Describing the interactions on a more fundamental level the concepts of relativistic quantum field theories are employed. With the advent of quantum mechanics in the first decades of the 20th century it was realized that the electromagnetic field, including light, is quantized and can be seen as a stream of particles, the photons. This implies that the interaction between matter is mediated by the exchange of photons. In turn, matter particles are excitations of further quantum fields which pervade all of spacetime and which produce incessant vacuum fluctuations.

Light scatters light

An example of a pure quantum field theoretical phenomenon is the scattering of light by light, which is impossible in the classical theory of electromagnetism. Quantum fluctuations can turn photons fleetingly into electron-positron pairs which can be exchanged with those of other photons. Light-by-light scattering has only recently been observed directly (in ultrarelativistic heavy-ion collisions at CERN), but it also contributes indirectly to other quantum field theoretical phenomena, in particular to the anomalous magnetic moment of elementary particles. The latter can be measured to such high accuracy that it can be used to test the limits of the present Standard Model of particle physics, because even particles that are much too heavy to be produced in present-day particle colliders make their appearance in vacuum fluctuations.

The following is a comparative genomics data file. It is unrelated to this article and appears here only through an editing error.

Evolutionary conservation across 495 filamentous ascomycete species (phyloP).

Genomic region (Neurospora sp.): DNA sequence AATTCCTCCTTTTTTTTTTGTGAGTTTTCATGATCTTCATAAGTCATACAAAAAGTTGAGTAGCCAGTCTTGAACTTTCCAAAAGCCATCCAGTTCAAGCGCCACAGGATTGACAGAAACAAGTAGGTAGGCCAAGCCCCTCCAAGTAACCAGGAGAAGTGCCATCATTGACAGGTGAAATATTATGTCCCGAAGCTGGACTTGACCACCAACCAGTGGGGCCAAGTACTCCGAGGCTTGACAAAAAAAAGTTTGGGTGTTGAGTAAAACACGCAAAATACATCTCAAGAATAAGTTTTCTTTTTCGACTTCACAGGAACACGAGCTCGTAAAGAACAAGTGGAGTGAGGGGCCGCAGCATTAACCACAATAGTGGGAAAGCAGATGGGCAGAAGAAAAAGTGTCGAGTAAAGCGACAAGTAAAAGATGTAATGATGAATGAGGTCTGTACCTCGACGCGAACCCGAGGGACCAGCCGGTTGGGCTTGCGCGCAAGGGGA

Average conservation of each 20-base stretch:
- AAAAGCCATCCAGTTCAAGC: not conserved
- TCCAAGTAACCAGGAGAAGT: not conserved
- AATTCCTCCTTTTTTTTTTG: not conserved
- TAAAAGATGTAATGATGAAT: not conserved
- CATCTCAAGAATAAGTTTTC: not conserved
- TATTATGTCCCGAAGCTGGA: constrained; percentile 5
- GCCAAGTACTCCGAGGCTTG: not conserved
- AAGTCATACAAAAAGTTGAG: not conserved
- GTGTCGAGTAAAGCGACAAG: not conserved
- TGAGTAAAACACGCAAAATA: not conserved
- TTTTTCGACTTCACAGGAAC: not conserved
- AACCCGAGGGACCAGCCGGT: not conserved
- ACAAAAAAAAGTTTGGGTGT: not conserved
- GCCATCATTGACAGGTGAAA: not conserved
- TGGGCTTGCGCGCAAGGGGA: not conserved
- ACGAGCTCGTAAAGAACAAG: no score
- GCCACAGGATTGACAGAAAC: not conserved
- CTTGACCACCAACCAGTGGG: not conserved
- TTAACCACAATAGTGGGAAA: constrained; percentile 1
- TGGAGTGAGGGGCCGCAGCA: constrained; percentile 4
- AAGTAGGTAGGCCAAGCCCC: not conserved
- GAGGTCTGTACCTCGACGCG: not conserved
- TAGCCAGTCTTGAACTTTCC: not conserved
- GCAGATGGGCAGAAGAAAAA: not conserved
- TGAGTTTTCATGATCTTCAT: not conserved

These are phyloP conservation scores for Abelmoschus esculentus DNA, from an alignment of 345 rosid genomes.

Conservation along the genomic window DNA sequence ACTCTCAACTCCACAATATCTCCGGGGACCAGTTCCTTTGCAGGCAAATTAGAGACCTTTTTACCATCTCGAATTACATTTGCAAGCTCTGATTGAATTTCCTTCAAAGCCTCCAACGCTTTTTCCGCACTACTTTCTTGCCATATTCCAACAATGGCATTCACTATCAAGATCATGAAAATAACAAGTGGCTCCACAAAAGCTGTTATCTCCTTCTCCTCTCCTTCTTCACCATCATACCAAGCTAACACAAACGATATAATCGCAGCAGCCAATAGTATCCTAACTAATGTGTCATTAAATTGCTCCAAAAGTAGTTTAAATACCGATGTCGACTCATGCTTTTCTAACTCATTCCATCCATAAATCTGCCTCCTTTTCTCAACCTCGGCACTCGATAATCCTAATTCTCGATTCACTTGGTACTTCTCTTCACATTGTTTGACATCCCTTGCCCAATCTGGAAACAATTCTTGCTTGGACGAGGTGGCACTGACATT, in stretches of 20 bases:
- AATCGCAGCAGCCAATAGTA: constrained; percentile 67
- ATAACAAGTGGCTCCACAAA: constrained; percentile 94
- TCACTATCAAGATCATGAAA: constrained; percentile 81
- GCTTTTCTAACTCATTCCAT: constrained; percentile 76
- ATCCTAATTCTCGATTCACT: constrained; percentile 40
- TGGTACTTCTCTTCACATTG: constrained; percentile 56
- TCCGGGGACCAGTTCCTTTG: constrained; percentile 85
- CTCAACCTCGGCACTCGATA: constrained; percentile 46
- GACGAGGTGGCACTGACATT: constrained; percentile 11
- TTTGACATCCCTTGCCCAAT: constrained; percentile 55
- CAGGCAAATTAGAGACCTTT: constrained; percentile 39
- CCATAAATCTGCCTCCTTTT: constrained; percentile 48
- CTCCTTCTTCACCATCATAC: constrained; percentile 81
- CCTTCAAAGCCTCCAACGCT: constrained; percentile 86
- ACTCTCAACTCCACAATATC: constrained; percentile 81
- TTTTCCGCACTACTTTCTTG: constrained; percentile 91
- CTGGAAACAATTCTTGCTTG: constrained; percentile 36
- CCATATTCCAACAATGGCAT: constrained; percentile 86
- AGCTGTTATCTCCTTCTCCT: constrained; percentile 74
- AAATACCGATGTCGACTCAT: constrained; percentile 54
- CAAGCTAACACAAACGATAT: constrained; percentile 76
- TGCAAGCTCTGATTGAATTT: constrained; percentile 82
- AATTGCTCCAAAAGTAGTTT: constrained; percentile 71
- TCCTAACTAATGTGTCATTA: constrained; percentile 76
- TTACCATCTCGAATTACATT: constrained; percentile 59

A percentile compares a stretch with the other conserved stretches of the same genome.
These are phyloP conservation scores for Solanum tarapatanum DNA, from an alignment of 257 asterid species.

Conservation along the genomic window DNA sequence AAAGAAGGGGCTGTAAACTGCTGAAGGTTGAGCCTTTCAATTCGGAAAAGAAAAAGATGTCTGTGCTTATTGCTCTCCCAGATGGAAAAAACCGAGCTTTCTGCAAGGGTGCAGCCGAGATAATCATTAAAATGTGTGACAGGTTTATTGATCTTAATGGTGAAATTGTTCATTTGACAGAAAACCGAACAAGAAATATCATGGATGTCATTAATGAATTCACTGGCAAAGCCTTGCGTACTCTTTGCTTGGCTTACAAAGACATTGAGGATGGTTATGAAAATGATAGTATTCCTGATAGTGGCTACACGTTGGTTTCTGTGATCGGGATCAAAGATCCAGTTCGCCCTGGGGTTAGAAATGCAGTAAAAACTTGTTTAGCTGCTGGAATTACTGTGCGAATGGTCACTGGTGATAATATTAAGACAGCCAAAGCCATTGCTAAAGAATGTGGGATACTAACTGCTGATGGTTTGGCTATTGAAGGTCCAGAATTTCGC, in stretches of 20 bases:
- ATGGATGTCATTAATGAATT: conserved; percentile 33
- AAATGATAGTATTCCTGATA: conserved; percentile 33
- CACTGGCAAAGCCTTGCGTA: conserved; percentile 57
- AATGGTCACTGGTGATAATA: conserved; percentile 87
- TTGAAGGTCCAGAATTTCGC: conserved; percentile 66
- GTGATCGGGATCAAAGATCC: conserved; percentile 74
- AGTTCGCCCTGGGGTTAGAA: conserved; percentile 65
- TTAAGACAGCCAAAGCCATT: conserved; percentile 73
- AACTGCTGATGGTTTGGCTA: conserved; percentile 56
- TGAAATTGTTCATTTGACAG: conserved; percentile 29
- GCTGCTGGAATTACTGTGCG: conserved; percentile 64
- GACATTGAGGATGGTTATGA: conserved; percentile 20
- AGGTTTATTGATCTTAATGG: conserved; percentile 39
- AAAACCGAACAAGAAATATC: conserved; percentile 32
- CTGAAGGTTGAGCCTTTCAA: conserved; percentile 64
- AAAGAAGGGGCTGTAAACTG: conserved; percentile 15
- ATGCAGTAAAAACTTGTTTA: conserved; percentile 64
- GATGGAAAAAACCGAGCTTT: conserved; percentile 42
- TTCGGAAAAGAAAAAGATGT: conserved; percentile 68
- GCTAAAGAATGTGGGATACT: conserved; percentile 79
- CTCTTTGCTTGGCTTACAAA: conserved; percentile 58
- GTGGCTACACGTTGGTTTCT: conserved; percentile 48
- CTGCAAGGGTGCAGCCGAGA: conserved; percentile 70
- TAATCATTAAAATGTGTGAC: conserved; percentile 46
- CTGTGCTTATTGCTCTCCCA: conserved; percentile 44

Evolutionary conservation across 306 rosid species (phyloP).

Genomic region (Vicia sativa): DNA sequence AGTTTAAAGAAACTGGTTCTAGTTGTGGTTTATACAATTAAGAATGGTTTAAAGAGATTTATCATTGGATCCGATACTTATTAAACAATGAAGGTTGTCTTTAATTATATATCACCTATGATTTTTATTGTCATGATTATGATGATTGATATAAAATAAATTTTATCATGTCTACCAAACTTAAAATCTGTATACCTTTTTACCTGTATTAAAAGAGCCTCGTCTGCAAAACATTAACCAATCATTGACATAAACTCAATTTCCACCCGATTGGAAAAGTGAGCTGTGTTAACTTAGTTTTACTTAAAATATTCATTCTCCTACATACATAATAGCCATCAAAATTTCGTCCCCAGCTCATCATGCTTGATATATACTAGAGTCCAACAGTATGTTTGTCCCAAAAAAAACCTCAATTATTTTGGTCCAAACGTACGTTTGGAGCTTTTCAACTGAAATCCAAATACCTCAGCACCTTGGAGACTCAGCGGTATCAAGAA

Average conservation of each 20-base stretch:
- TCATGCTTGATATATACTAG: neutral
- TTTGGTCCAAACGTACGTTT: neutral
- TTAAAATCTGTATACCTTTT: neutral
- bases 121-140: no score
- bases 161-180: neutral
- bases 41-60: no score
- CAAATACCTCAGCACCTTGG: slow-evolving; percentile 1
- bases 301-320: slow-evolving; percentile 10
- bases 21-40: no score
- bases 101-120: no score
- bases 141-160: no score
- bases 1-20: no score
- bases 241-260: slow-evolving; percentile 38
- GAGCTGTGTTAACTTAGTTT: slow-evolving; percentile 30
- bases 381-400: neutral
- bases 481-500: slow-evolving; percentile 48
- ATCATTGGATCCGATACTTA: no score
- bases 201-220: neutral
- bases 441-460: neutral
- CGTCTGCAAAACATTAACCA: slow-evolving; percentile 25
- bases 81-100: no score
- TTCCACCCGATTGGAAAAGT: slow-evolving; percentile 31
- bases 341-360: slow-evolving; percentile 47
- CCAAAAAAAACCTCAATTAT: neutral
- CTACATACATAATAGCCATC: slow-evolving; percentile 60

Two Feynman-Diagrams

Light-by-light scattering (photons represented by wavy lines, charged particles by lines with arrows), and virtual light-by-light scattering in higher-order corrections to the anomalous magnetic moment of charged particles.


Recent research topics at our institute include hadronic light-by-light scattering where the photon couples to strongly interacting particles. The interactions of the latter are too complex to be captured by perturbation theory and Feynman diagrams, requiring new techniques such as gauge-gravity correspondence. The latter is also known as holography, because it is based on the description of a strongly interacting quantum field theory in flat spacetime as sort of a hologram in a higher-dimensional curved spacetime.

A theoretically clean and well studied example of gauge-gravity duality is the so-called AdS/CFT correspondence, where the higher dimensional spacetime is a maximally symmetric negatively curved (anti de Sitter) space and the quantum field theory in one dimension less is a conformal field theory (CFT). Conformal field theories also play important roles in string theory.



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